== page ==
So, how are everyone’s kids doing?
How are you doing with your kids at your side all day?
Are you scrambling with how to talk to your kids about and during a crisis?
I’m not a medical professional, just a mom who has walked her children through (several) crises. And I thought I’d share a bit of how I do this, things I’ve learn't over time. I feel these actions have worked well, though I guess none of us will really know until they are grown adults reflecting back on their childhood.
Tell the truth, 100% of the time.
This might be adapated based on age and understanding of the child, but this is not the time to make things up to make a child feel better. (Not that this is ever ok, but now especially!) will only hurt them, and your relationship with them, in the long run.
Don’t make promises you cant keep.
During difficult events, it is not the time to give promises of a vacation this summer or saying it will all be over in X number of day or promises that your family won’t get sick. You don’t know. So don’t promise it.
Do make promises you can keep.
Whether it’s a favourite activity to do together during the day or FaceTime with a friend or a promise that “we can do this together”, kids want assurance and things to look forward to. Make the promise you are capable of, and then be damn sure you follow through!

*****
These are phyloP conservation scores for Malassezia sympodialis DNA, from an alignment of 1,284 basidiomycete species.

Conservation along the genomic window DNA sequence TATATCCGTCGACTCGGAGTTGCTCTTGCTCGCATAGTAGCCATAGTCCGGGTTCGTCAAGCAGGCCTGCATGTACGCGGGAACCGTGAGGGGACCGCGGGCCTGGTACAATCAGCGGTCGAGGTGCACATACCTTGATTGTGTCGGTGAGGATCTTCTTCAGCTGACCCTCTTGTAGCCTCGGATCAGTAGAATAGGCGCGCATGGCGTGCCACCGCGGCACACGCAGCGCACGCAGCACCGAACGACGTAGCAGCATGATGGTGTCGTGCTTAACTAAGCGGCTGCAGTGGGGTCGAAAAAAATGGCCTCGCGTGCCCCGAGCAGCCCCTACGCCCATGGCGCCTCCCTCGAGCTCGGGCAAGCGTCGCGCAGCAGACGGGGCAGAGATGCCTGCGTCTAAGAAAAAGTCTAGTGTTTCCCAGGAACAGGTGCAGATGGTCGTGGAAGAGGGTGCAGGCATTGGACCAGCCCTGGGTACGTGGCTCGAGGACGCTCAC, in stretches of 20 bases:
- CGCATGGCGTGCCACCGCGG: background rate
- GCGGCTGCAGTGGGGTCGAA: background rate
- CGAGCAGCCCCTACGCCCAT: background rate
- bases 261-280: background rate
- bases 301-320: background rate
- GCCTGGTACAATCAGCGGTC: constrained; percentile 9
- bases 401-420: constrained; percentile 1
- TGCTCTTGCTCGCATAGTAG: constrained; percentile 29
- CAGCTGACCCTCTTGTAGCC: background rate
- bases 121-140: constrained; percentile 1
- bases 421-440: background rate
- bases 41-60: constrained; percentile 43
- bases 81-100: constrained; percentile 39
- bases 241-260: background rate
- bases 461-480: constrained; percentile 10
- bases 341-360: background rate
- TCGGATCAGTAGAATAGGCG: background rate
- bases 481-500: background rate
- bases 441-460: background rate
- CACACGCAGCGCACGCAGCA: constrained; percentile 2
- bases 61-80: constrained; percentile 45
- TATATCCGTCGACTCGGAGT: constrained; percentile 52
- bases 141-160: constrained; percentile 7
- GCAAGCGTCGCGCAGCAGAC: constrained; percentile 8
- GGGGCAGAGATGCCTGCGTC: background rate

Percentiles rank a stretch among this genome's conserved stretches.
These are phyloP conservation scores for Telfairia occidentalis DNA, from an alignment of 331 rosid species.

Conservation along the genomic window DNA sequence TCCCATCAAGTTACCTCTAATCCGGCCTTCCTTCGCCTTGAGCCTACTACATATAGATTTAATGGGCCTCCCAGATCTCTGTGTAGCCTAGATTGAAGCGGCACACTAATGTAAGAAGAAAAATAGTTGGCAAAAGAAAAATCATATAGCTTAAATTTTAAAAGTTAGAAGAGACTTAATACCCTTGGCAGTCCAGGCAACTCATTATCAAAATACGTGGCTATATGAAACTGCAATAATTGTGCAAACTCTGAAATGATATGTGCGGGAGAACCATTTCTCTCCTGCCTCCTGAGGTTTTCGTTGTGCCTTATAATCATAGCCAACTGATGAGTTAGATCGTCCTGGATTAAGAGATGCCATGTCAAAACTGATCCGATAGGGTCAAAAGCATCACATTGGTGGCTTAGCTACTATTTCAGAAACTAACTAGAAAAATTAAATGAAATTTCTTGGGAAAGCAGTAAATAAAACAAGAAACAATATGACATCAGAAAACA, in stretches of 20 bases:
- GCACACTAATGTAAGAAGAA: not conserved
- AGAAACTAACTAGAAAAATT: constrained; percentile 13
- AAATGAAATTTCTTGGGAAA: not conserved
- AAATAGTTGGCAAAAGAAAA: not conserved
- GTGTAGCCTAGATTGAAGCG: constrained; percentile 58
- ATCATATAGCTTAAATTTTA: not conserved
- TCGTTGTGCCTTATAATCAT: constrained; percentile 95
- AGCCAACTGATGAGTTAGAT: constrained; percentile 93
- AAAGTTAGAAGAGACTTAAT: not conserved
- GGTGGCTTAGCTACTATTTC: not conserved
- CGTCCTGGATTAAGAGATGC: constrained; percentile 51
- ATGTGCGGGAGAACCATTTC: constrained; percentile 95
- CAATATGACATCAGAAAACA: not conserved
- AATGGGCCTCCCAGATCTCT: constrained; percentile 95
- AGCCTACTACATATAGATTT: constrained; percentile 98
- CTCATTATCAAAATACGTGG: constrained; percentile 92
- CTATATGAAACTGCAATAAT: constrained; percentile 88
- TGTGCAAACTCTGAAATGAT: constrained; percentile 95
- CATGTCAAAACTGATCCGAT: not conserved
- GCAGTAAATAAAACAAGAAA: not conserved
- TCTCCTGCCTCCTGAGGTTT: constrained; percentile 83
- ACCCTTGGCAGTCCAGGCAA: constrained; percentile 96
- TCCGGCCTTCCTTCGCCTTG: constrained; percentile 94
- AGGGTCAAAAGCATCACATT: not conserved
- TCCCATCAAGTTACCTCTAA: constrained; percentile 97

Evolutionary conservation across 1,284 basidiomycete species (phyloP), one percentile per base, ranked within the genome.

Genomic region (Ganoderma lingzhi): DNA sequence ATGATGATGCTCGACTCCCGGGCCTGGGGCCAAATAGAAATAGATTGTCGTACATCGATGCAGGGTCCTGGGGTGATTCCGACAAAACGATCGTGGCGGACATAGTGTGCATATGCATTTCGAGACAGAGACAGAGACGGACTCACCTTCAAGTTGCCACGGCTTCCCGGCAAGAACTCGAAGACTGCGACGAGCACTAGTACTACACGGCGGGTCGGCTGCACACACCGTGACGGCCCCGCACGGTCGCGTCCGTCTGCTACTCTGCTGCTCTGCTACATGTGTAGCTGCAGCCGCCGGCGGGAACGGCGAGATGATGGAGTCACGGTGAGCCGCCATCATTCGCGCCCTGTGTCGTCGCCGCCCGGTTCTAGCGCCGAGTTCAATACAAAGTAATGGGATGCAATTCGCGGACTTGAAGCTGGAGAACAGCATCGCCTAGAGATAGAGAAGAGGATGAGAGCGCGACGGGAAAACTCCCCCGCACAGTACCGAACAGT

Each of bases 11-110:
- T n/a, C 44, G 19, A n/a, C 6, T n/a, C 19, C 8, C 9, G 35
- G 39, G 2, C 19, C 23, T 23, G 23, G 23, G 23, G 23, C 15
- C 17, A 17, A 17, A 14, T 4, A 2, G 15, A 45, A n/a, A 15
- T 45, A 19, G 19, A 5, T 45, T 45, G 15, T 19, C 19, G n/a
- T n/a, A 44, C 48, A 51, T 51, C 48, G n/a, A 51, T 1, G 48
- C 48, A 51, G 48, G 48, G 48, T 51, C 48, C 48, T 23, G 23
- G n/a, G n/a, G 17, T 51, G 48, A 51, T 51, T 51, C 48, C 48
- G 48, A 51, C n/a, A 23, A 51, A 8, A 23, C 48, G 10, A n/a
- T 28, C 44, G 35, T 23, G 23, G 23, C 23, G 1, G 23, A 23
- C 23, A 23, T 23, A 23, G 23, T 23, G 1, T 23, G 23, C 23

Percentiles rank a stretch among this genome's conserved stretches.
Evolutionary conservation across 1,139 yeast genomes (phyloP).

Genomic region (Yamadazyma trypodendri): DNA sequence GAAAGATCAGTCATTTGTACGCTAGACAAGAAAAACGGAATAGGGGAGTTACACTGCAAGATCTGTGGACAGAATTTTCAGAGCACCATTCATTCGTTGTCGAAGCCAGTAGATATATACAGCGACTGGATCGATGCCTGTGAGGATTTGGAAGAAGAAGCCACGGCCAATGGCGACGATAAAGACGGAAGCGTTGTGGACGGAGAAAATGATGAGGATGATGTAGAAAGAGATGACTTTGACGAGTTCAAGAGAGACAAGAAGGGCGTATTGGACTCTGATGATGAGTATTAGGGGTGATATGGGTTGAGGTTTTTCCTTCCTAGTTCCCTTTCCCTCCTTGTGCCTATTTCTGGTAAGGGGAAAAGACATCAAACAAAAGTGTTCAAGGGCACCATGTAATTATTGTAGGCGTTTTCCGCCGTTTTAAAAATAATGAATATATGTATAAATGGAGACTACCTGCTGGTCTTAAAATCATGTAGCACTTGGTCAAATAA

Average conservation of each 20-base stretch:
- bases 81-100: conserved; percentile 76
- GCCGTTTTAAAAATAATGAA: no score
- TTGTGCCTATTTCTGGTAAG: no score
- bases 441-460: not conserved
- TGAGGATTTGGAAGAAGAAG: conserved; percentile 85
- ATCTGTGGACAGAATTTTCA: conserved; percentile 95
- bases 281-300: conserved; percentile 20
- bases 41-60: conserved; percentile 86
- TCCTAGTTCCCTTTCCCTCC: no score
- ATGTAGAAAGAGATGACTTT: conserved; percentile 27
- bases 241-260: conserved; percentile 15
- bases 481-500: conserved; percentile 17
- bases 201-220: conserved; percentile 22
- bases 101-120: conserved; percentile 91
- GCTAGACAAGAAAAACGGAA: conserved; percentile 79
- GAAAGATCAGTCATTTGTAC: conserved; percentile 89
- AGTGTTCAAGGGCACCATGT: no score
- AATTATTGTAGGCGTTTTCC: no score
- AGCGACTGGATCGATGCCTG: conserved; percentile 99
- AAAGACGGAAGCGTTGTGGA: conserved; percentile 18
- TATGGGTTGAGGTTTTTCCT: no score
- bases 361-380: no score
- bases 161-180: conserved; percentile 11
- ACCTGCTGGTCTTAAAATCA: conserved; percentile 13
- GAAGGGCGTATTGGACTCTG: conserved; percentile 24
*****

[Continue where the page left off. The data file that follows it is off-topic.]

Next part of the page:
No I don’t mean all the Pinterest schedules people are making for productive school days. I mean regular routines, make sure they are still integrated in your now irregular days. Whether it is a nightly bedtime routine that never changes or sticking to the same house rules you always set, this gives kids stability.
Create oppurtunity for questions.
Prompted by a book or video, or simply quiet time with conversation flowing, let kids have room to simply ask. They absorb more than we realize and this gives them space to show us what they need and already understand.
Prepare for possibilities.
Age and child appropriate, give your child tools and understanding of what will happen in various scenarios. They then have less to wonder and worry about, and just know mom and dad have this.
With all this, the final thing I would add, is to help them continue to simply be kids.